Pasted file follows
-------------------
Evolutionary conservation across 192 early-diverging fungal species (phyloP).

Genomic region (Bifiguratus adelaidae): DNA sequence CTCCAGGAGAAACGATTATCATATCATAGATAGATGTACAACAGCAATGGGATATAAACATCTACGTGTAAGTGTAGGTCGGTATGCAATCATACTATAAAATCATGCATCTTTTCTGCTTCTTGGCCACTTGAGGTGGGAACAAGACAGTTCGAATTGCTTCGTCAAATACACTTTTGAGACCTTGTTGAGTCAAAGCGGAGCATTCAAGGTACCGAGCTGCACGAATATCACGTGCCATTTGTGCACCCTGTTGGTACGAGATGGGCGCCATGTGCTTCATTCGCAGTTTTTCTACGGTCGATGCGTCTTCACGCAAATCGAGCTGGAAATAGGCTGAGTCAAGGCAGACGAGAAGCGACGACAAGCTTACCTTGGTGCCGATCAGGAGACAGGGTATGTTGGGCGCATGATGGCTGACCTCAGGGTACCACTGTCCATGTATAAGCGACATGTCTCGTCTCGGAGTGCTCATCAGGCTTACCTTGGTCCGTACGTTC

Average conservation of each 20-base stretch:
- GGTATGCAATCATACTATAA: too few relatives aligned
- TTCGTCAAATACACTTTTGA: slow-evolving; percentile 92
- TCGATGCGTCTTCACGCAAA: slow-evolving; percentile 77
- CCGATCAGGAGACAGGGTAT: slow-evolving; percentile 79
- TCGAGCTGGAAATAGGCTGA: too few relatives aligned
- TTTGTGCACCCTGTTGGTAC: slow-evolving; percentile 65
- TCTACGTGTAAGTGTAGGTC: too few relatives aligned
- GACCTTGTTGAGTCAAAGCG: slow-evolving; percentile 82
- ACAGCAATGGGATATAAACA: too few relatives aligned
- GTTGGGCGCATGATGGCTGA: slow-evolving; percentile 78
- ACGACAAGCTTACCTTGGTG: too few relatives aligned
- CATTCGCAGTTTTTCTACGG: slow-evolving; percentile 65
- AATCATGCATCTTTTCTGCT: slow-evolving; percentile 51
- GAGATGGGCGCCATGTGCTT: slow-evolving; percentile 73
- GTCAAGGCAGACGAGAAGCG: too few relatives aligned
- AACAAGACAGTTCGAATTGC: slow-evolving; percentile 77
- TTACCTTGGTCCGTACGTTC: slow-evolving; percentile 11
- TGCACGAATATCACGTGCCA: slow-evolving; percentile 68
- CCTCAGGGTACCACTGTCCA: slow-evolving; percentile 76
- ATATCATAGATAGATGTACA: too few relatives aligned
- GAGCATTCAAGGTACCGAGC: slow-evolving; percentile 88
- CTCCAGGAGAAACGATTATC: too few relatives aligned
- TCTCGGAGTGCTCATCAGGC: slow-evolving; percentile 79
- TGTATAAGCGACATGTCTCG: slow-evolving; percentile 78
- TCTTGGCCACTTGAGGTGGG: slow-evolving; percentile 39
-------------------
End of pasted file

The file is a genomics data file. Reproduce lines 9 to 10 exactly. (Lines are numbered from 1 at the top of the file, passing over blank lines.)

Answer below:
- TTTGTGCACCCTGTTGGTAC: slow-evolving; percentile 65
- TCTACGTGTAAGTGTAGGTC: too few relatives aligned